NU Online News Service, Dec. 26, 2:53 p.m. – Congress may have to increase Social Security taxes 39%, or reduce benefit levels 30%, if it waits until 2038 to make the changes necessary to keep the Social Security system solvent.
Barbara Bovbjerg, an income security specialist at the U.S. General Accounting Office, gave that projection at a recent hearing of the U.S. Senate Special Committee on Aging.
Bovbjerg told the committee Congress could have kept the system solvent with a 13% cut in benefits or a 14% increase in taxes if it had made the changes this year, but that it may still be able to get by with a 16% cut in benefits or a 20% increase in taxes if it acts by 2016.
Bovbjerg said the effects of the Sept. 11 attacks on federal spending make reforming the Social Security system particularly important.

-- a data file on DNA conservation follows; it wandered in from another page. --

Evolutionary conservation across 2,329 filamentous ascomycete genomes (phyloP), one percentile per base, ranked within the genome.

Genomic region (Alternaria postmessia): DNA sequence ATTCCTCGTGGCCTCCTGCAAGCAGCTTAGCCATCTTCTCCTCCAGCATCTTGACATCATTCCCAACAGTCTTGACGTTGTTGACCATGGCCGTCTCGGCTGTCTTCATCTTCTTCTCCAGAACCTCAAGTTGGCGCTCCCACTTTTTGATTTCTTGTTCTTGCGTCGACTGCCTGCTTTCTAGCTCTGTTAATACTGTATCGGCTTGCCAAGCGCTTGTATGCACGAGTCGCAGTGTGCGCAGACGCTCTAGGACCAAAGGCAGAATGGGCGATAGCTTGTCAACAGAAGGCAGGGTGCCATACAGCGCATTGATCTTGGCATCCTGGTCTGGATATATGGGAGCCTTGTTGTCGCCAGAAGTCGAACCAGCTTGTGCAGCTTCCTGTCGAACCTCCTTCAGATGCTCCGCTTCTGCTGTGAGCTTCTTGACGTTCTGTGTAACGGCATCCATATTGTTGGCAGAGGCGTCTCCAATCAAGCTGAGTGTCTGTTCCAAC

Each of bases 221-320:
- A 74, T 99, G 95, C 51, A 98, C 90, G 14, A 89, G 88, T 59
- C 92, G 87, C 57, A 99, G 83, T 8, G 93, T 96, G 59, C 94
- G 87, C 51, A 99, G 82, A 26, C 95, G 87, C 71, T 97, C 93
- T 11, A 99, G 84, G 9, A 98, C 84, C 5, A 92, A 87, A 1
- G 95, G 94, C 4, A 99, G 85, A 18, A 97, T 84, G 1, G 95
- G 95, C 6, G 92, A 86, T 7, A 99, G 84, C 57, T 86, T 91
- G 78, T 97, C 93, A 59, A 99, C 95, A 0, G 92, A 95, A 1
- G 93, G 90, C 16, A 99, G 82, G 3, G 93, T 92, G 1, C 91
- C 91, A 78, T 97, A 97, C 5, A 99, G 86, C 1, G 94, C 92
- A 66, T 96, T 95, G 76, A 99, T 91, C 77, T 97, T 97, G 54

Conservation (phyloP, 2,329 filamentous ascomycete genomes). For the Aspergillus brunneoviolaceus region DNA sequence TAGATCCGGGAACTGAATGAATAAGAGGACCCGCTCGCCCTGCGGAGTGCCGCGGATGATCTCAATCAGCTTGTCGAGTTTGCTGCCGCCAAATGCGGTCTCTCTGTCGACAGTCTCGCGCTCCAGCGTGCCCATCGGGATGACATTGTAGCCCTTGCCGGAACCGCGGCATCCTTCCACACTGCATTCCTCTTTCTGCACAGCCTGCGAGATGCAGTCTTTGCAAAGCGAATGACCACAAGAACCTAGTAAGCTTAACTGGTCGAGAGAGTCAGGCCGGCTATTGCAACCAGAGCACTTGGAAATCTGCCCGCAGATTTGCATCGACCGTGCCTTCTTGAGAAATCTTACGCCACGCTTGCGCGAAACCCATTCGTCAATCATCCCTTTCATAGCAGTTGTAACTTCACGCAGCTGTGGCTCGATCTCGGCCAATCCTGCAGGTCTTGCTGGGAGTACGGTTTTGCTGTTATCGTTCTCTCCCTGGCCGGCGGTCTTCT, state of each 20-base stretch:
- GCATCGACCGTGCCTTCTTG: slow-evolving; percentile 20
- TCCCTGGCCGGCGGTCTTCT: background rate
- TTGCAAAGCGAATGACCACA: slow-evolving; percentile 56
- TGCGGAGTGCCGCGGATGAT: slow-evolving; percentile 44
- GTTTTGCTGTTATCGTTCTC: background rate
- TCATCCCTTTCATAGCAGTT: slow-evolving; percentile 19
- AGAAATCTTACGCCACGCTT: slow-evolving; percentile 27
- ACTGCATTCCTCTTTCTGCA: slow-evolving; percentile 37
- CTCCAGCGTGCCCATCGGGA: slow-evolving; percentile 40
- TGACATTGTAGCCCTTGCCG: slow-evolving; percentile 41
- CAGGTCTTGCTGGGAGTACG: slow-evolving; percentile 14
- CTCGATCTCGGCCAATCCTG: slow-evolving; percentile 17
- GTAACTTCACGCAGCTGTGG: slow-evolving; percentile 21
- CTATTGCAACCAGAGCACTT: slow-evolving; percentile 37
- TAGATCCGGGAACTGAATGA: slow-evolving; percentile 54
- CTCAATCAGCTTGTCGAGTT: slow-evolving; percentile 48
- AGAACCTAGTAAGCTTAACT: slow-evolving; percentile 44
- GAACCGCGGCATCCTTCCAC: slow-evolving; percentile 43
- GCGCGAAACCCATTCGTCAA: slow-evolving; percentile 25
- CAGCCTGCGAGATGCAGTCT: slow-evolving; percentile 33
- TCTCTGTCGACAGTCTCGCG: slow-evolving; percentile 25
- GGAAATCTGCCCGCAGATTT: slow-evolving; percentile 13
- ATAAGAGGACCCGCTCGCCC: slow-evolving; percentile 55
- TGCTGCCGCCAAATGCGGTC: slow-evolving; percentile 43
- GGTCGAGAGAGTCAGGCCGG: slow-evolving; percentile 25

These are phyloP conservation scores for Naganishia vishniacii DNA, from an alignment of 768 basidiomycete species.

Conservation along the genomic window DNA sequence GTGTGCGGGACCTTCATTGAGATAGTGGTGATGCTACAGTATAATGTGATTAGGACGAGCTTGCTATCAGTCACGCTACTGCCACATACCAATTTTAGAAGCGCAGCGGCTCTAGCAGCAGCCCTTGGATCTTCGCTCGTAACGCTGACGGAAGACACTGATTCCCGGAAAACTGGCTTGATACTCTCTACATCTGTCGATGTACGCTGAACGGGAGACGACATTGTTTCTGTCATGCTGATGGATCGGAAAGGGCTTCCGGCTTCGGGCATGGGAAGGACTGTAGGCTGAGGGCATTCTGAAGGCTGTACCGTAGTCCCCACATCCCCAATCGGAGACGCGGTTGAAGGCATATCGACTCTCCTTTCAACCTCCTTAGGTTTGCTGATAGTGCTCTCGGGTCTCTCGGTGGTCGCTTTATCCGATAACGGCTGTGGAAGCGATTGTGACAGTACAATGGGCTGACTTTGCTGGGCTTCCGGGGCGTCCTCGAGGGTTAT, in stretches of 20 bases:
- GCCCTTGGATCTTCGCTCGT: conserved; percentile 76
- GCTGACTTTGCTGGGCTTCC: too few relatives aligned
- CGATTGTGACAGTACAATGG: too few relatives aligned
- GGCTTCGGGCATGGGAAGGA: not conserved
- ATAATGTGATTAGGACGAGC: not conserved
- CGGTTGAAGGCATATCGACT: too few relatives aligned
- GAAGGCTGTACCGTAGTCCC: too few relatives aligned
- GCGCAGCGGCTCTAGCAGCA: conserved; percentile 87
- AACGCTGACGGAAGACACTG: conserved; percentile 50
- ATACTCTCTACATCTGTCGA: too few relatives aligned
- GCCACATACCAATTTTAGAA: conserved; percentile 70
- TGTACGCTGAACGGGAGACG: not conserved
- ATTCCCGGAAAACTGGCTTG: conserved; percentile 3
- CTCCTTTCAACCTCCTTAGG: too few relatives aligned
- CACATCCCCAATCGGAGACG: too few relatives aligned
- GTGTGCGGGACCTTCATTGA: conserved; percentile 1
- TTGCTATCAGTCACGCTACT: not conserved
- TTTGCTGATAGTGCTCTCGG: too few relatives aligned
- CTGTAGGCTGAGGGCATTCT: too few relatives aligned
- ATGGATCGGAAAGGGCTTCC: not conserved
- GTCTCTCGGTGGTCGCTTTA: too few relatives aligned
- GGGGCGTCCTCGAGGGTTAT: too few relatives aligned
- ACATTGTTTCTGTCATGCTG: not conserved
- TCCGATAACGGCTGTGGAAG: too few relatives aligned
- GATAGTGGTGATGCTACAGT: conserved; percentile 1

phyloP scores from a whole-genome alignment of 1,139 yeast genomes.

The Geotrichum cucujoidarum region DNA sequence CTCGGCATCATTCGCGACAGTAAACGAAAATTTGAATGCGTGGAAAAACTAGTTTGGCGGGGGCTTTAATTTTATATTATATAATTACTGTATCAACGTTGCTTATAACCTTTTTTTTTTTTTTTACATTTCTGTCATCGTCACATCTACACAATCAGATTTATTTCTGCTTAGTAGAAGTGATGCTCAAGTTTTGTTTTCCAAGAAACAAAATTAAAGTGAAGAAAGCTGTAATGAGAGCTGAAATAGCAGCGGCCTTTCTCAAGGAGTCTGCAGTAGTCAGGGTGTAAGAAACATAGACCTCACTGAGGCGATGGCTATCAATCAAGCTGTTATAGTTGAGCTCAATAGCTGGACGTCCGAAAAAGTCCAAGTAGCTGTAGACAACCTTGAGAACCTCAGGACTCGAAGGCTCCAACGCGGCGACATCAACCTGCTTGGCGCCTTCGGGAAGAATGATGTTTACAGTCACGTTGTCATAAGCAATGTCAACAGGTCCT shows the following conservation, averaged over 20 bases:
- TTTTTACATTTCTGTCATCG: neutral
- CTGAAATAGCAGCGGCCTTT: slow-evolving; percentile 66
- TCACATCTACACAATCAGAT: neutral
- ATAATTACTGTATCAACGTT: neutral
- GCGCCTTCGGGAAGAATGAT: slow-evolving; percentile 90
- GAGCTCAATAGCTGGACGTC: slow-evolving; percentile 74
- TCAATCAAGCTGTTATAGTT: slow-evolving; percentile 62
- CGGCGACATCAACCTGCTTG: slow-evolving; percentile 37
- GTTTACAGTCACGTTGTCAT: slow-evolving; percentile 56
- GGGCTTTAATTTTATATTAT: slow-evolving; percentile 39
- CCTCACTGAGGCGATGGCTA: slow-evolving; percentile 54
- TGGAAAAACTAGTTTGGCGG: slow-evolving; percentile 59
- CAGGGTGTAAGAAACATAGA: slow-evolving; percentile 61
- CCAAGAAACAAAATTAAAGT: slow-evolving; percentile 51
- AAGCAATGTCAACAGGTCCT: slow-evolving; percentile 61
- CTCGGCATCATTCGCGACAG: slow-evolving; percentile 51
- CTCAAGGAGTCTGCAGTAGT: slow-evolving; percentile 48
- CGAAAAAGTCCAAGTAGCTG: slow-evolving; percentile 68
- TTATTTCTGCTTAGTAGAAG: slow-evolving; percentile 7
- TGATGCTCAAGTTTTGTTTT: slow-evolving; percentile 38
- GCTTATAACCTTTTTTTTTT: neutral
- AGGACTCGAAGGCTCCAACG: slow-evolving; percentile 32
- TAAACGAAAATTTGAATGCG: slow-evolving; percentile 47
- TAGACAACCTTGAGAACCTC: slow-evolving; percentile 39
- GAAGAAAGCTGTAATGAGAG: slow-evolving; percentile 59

If, as some worry, increased defense spending eliminates the possibility of setting aside budget surpluses to pay for future Social Security benefits, and the government makes no major changes in the Social Security program, then Social Security, federal spending on Medicare and Medicare, interest on the federal debt, and other federal spending will account for more than 50% of the U.S. gross domestic product by 2050, according to Bovbjerg.
The GAO has saved a written copy of the testimony on its Web site, at http://www.gao.gov/new.items/d02288t.pdf
Other hearing testimony is available on the committee Web site, at http://aging.senate.gov/hr75.htm